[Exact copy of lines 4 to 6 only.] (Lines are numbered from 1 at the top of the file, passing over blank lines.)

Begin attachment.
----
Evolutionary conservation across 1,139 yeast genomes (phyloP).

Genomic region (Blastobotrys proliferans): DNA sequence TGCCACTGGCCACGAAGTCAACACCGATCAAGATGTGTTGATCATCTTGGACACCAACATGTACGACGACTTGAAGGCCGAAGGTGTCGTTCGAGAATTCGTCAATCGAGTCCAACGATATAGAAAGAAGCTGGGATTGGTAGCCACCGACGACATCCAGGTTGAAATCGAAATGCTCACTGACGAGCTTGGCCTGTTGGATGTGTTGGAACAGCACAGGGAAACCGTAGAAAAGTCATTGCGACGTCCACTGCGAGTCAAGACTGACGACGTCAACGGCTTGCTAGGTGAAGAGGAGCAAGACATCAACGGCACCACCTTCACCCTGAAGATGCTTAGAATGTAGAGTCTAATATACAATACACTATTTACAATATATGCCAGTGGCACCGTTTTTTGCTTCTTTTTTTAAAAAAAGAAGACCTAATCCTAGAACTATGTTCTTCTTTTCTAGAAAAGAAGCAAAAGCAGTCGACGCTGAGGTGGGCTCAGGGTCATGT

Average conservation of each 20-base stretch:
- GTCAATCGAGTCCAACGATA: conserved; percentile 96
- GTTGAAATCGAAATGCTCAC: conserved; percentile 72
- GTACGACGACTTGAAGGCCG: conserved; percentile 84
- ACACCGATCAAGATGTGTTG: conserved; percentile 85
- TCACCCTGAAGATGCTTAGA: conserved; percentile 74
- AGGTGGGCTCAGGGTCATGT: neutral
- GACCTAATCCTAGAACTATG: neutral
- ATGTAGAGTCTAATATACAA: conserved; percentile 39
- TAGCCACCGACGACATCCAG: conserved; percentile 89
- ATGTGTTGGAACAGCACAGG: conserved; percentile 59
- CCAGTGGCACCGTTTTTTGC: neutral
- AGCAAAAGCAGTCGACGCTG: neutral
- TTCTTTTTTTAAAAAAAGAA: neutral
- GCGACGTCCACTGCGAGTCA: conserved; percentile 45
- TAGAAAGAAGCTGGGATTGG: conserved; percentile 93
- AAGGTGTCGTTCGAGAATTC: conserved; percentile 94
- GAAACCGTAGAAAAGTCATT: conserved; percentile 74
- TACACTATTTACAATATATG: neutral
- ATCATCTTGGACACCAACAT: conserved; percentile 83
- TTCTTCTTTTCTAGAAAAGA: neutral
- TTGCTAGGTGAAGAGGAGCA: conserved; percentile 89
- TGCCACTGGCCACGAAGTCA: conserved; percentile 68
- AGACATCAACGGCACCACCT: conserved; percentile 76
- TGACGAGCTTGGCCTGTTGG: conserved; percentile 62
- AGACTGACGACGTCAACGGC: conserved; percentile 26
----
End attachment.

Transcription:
- GTCAATCGAGTCCAACGATA: conserved; percentile 96
- GTTGAAATCGAAATGCTCAC: conserved; percentile 72
- GTACGACGACTTGAAGGCCG: conserved; percentile 84